2) The Holy Spirit has access to my children’s brains. This is something that I’ve heard Sally Clarkson say over and over again, and most recently again in a recent podcast of hers this last week. She’s a great mentor mom who has dealt with out-of-the-box kids. This truth is one that has been replaying over and over in my mind during these stressful times. God has access to my child’s brain, my child’s heart, in a way that I don’t have. As all of my children have been getting older, I feel a distinct shift in my role. I’m not sure if it’s my parenting style changing, my kids getting older, or just my growing awareness that I am not enough for my kids, nor was I designed to be.
My kids were designed to crave God, need God, and long for God. More often lately, when I feel as though I’m at the end of my rope with one of them, I fall less into despair that I’m failing them, and fall more into the awareness that the end of my rope is a cue from God that he’s got this from here. It’s where I stop. “OK, God. You’re turn. You talk to them. You speak to their hearts. You can reach them in a way I am unable. You are the expert on hearts.” Instead of teaching my kids how to be good in one more way, because it’s just not working anymore, I’m just pushing them towards the grace of God with every ounce of strength I have, knowing that God will catch them.
3) God is holding my kids. This is somewhat related to the above point, but it’s something deeper, for me. I sometimes sense this spiritual battle surrounding my kids and I can do all sorts of things that I feel are “insurance” that they’re going to make it whole through life. I can think that if I just keep homeschooling them, they will love the Lord, or if I can just teach them enough honor and respect than they will learn to honor and respect God, or if I parent a certain way, I will have this insurance policy that God will have to take them then. It’s a trap, I think all Christian parents fall into in their own ways, through their own legalistic bents.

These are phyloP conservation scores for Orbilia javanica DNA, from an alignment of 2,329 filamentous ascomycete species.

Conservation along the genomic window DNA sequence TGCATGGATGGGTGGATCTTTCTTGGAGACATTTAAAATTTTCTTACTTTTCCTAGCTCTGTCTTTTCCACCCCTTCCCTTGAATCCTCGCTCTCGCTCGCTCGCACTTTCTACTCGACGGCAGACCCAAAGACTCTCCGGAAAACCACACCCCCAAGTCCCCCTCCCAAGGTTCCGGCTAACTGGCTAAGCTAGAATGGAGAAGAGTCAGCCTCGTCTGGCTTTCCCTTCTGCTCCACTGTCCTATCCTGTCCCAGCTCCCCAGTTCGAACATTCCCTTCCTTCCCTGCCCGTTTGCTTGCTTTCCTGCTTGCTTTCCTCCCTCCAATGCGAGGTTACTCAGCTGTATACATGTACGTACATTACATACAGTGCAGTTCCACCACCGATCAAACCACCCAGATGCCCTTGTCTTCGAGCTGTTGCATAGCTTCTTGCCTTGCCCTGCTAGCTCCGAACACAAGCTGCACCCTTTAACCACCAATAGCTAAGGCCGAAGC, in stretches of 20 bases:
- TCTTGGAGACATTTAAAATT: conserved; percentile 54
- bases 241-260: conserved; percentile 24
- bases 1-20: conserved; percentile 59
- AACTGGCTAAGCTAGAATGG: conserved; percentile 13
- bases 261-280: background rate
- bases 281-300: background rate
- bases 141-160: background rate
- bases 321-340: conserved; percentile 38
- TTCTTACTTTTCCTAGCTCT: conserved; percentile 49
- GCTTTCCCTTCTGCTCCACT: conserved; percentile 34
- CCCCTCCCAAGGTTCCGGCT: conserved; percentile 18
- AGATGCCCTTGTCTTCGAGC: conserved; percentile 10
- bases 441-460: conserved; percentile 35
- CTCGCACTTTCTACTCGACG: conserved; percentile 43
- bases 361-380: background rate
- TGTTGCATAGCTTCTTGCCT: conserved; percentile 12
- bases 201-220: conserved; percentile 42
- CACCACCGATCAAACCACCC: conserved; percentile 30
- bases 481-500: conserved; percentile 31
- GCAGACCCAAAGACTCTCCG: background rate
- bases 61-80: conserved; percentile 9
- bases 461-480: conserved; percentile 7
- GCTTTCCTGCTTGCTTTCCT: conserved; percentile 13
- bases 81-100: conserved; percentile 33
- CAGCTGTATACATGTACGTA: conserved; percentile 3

But God loves them deeper than we can see. They are part of a greater story than we can imagine. As I prayed yesterday morning, my mind drifted back to my particular family history, my particular family sins that have gone down through the generations, and it was as though God spoke to my heart, that my kids were part of His redemption story, in a way more grand than I could possibly imagine.
When my kids are baptized, I have requested the same song in each service: In Christ Alone.
There’s a verse in that song that goes like this:
No power of hell, no scheme of man
Can ever clutch me from his hand.
God is holding my kids in his hand. He loves them more fiercely than I ever could. He has access to their brains, and their hearts. And me? I’m just a farmer-mother planting seeds day in and day out. But God is the one making things grow.